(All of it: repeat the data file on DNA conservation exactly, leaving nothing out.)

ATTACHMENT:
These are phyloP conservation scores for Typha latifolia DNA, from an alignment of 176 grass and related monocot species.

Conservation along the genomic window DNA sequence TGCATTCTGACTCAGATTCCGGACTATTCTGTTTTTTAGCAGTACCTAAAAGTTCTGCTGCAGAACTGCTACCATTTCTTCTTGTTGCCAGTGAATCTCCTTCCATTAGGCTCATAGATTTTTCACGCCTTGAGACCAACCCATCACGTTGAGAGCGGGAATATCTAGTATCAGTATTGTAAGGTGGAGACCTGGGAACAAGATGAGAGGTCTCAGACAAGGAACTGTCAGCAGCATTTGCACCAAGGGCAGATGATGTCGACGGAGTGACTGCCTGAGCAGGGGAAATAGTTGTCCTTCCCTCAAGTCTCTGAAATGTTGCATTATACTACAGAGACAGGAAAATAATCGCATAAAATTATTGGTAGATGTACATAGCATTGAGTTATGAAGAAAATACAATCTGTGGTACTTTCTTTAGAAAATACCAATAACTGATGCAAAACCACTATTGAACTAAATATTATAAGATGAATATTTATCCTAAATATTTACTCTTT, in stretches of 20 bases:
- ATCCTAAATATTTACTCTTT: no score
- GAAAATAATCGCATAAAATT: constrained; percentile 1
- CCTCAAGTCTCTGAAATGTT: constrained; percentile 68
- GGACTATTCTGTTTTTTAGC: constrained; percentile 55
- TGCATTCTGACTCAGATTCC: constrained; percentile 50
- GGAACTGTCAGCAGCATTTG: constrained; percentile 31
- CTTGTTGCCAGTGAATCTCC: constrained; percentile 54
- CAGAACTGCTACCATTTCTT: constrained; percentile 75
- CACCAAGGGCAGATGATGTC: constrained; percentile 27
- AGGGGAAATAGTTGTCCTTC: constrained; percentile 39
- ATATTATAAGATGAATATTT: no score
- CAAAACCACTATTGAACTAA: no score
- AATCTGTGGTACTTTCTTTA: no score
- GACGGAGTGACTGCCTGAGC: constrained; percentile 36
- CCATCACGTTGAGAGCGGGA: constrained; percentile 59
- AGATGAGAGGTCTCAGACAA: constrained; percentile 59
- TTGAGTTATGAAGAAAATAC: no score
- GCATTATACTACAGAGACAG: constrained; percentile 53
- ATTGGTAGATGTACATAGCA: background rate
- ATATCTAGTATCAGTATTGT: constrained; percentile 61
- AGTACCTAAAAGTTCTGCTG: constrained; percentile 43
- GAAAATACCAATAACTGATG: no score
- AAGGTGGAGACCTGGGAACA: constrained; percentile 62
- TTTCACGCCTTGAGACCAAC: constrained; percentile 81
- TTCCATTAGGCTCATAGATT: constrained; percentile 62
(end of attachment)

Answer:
These are phyloP conservation scores for Typha latifolia DNA, from an alignment of 176 grass and related monocot species.

Conservation along the genomic window DNA sequence TGCATTCTGACTCAGATTCCGGACTATTCTGTTTTTTAGCAGTACCTAAAAGTTCTGCTGCAGAACTGCTACCATTTCTTCTTGTTGCCAGTGAATCTCCTTCCATTAGGCTCATAGATTTTTCACGCCTTGAGACCAACCCATCACGTTGAGAGCGGGAATATCTAGTATCAGTATTGTAAGGTGGAGACCTGGGAACAAGATGAGAGGTCTCAGACAAGGAACTGTCAGCAGCATTTGCACCAAGGGCAGATGATGTCGACGGAGTGACTGCCTGAGCAGGGGAAATAGTTGTCCTTCCCTCAAGTCTCTGAAATGTTGCATTATACTACAGAGACAGGAAAATAATCGCATAAAATTATTGGTAGATGTACATAGCATTGAGTTATGAAGAAAATACAATCTGTGGTACTTTCTTTAGAAAATACCAATAACTGATGCAAAACCACTATTGAACTAAATATTATAAGATGAATATTTATCCTAAATATTTACTCTTT, in stretches of 20 bases:
- ATCCTAAATATTTACTCTTT: no score
- GAAAATAATCGCATAAAATT: constrained; percentile 1
- CCTCAAGTCTCTGAAATGTT: constrained; percentile 68
- GGACTATTCTGTTTTTTAGC: constrained; percentile 55
- TGCATTCTGACTCAGATTCC: constrained; percentile 50
- GGAACTGTCAGCAGCATTTG: constrained; percentile 31
- CTTGTTGCCAGTGAATCTCC: constrained; percentile 54
- CAGAACTGCTACCATTTCTT: constrained; percentile 75
- CACCAAGGGCAGATGATGTC: constrained; percentile 27
- AGGGGAAATAGTTGTCCTTC: constrained; percentile 39
- ATATTATAAGATGAATATTT: no score
- CAAAACCACTATTGAACTAA: no score
- AATCTGTGGTACTTTCTTTA: no score
- GACGGAGTGACTGCCTGAGC: constrained; percentile 36
- CCATCACGTTGAGAGCGGGA: constrained; percentile 59
- AGATGAGAGGTCTCAGACAA: constrained; percentile 59
- TTGAGTTATGAAGAAAATAC: no score
- GCATTATACTACAGAGACAG: constrained; percentile 53
- ATTGGTAGATGTACATAGCA: background rate
- ATATCTAGTATCAGTATTGT: constrained; percentile 61
- AGTACCTAAAAGTTCTGCTG: constrained; percentile 43
- GAAAATACCAATAACTGATG: no score
- AAGGTGGAGACCTGGGAACA: constrained; percentile 62
- TTTCACGCCTTGAGACCAAC: constrained; percentile 81
- TTCCATTAGGCTCATAGATT: constrained; percentile 62